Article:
Why It's Useless To Wonder About the Life You Never Had

The truth is that we'll never know where our unled lives could've led us and the people we could've become — and that's probably for the best.

Do you ever think about the person you could've become if you started your life over and made wildly different decisions throughout?

I've played that game many times.

If my parents hadn't won the green card lottery and decided to move to the United States in 1999, I would have grown up in Bulgaria. I probably wouldn't have become a journalist, most likely wouldn't be working on a newsletter full-time, and our paths, dear reader, definitely wouldn't have crossed.

In a recent feature titled What If You Could Do It All Over, Joshua Rothman writes, "Swept up in our real lives, we quickly forget about the unreal ones." What would the alternate non-journalist, Bulgarian-living Polina think about the real one living in the U.S. today?

It's easy — and almost alluring — to go down this spiral. What if you hadn't gone to college? What if you had spent an adventurous year backpacking through Europe in your early 20s? What if you had married your high school sweetheart instead of your current spouse? What if, what if, what if?

The endless forks in the road that you took (and didn't) are the reason you are reading the words on this page today. It's because you chose certain things in lieu of other things, you turned left instead of right, and you happened to click on something that led you to be here in this exact moment.

It's fun to go down this rabbit hole, but we can get ourselves into trouble when we begin to dwell on the possibility of our alternate reality if only we had made a different decision.

Edith Eva Eger was 16 years old when her family was taken to the Auschwitz concentration camp. After getting off the train, she joined a "selection line" alongside her mom and sister. When they got to the front of the line, Josef Mengele (also known as "the Angel of Death") would decide their fate. Her mom was standing in-between Eger and her sister. Mengele asked: “Is she your sister, or is she your mother?”

"I never could forgive myself, and I said, 'Mother,'" Eger says. "She was sent to the other side, and I followed her. He came and grabbed me and told me, 'Your mother is just going to take a shower. You’re going to see her very soon,' and promptly threw me on the other side."

Her mom was sent to the gas chamber that day. Eger spent years blaming herself for her mother's death. "If I had said she was my sister, she would have been sent with me but instead, she was sent to the gas chamber," she says. "I had so much survivor's guilt about this moment."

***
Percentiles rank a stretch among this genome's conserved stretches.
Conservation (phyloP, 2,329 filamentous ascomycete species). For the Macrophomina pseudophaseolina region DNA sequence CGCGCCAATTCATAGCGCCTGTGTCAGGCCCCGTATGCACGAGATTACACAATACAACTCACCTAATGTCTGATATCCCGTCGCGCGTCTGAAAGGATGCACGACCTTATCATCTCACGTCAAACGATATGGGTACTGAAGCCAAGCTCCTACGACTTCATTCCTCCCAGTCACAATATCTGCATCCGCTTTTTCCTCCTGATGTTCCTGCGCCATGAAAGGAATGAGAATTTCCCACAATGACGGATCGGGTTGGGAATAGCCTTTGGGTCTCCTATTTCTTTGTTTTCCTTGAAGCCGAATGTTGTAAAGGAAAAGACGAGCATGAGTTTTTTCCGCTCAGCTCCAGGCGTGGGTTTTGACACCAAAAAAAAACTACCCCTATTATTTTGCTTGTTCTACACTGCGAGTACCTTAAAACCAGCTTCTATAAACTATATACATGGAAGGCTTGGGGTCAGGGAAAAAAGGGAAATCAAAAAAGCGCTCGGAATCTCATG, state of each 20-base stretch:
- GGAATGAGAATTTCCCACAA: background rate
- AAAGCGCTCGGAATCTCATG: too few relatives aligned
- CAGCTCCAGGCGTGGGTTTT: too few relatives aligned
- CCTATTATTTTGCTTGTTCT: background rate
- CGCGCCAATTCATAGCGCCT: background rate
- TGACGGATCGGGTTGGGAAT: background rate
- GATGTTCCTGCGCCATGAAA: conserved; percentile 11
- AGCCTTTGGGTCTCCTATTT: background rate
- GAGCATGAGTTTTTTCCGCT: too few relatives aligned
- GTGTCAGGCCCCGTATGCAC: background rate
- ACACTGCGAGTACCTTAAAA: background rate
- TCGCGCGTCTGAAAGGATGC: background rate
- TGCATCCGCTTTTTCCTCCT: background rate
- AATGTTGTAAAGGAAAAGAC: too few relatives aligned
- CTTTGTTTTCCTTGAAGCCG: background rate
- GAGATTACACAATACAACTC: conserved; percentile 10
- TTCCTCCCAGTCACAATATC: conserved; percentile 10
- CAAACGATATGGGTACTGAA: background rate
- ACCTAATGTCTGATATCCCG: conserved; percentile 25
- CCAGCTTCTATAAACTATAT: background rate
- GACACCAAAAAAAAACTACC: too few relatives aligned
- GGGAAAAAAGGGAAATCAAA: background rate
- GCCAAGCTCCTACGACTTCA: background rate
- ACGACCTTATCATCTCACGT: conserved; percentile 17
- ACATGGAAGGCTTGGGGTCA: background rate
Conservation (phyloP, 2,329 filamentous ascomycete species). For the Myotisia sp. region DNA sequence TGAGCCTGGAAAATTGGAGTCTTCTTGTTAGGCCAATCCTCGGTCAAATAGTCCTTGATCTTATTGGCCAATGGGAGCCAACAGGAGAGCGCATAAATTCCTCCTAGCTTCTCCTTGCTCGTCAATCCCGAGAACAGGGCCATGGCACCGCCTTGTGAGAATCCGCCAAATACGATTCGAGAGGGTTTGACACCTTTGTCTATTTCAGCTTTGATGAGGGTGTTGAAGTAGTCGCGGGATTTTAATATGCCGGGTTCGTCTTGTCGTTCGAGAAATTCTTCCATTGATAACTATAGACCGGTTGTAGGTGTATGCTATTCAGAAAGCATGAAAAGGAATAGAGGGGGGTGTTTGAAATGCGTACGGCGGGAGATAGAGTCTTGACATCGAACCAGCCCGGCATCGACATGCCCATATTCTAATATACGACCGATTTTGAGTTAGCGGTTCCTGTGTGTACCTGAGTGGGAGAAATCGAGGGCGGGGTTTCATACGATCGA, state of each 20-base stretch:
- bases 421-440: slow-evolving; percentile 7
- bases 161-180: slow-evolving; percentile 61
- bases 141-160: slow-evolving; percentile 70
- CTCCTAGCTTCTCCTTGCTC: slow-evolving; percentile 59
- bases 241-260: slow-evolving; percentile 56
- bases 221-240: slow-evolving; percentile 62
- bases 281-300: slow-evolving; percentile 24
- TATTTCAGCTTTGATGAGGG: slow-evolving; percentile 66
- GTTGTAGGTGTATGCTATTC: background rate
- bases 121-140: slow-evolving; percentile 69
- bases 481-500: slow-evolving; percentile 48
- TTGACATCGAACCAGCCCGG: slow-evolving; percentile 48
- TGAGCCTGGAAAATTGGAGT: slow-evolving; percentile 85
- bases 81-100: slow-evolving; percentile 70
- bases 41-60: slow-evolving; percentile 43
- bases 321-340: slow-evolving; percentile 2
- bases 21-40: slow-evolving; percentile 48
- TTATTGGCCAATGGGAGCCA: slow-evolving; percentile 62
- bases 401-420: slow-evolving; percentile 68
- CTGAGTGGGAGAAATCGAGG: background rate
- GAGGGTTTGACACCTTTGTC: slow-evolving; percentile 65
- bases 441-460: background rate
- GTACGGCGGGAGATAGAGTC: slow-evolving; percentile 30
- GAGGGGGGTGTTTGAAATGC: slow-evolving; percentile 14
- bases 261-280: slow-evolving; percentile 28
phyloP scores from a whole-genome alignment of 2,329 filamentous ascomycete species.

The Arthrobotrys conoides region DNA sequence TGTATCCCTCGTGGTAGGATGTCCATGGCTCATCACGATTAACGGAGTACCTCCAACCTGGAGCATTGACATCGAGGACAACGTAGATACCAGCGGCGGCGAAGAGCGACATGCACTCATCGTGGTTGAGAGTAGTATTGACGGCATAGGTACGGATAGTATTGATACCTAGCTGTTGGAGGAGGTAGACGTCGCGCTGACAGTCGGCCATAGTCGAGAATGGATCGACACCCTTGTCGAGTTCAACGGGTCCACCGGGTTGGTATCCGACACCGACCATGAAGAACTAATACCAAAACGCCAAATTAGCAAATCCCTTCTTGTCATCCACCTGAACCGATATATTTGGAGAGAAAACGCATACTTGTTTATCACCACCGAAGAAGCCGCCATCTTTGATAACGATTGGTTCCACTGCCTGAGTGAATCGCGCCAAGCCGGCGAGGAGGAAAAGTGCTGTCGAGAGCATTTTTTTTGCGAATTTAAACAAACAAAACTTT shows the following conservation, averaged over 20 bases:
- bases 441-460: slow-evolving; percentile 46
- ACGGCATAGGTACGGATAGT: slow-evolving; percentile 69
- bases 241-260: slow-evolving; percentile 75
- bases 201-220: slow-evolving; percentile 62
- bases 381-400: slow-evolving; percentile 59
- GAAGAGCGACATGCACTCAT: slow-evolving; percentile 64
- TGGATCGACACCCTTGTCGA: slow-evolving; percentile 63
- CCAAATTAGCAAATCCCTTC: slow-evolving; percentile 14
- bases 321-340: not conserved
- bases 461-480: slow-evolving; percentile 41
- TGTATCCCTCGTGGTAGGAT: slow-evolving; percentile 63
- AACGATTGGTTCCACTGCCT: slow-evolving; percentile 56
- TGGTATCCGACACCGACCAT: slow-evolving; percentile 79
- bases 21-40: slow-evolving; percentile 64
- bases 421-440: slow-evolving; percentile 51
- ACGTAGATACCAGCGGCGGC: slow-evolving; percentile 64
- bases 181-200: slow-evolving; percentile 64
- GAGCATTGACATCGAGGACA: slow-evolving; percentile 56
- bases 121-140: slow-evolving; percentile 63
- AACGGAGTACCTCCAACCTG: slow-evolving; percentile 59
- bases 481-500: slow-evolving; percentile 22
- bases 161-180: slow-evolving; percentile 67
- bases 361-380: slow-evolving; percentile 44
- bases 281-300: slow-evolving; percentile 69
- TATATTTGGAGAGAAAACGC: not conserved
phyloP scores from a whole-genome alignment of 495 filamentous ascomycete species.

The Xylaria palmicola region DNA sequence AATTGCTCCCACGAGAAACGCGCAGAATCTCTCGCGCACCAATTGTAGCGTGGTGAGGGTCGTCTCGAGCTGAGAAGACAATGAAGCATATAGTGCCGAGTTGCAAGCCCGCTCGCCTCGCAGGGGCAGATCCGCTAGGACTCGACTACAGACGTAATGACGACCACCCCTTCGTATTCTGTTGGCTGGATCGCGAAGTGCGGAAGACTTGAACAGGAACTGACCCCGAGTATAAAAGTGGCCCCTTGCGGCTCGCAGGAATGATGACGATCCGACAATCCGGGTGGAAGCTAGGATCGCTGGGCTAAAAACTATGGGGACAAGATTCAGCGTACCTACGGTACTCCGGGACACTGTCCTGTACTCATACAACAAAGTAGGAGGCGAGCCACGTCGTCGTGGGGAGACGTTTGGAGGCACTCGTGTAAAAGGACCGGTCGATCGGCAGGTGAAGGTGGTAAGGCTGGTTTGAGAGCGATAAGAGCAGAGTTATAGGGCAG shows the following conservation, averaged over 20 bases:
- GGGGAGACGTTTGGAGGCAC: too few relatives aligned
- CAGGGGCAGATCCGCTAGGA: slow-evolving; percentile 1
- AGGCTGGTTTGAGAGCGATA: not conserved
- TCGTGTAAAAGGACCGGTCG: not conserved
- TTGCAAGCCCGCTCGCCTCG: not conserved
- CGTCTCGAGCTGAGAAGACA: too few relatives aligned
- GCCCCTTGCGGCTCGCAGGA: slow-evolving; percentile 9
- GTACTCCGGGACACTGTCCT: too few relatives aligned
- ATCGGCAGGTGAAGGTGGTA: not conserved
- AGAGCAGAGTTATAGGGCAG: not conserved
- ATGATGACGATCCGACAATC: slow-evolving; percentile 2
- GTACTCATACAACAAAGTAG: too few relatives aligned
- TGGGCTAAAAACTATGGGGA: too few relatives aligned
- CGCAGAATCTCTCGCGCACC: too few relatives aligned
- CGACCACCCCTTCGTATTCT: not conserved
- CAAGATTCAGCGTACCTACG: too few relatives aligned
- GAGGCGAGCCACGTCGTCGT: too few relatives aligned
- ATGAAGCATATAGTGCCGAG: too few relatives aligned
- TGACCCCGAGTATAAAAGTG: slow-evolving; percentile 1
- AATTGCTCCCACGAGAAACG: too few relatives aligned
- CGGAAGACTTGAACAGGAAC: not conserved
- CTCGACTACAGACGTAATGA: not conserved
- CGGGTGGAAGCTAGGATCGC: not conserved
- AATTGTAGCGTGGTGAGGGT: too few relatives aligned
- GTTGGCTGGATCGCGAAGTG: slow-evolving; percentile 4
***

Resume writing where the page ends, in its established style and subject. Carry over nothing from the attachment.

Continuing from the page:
Over the years, though, Eger realized that to run away from the past or to fight against the present are both ways we imprison ourselves. Freedom, she says, lies in accepting and forgiving our former selves.

“I can’t heal you – or anyone – but I can celebrate your choice to dismantle the prison in your mind, brick by brick," she writes. "You can’t change what happened, you can’t change what you did or what was done to you. But you can choose how you live now.”

We let our imaginations run wild with endless possibilities, some of which keep us prisoners of the past and others that allow us to be thankful for our lives today.

All we have is this present moment. Physicist Stephen Hawking once reminded us, “The past, like the future, is indefinite and exists only as a spectrum of possibilities.”

And here's the mind-blowing revelation I recently had: No matter your situation at this present moment, you can choose to see it in a new light.

Robert Hoge was born with a tumor in the middle of his face and two severely mangled legs. Doctors suspected an anti-depressant his mother took when she was pregnant might have caused Hoge's birth defects. When a reporter asked him if he could go back in time and tell his mother not to take the anti-depressants, would he do it?

His answer is a resounding no. "I have a good life. I’m happy, I’m healthy. I've got a wonderful wife, two wonderful daughters. And the other life I would have had might have been wonderful in many different ways, but it would not have been this life, and I'm pretty happy with this life," he says. Hoge has made peace with the choices of the past, and he doesn't waste time playing the anxiety-inducing game of "what if."

When you fall into such a spiral, remind yourself of this Wait But Why graphic, and focus on the green lines rather than the black:

The truth is that we'll never know where our unled lives could've led us and the people we could've become — and that's probably for the best.

Nat Sharpe on Twitter put it perfectly: "There are thousands of lives you could live. And be perfectly happy in each one."


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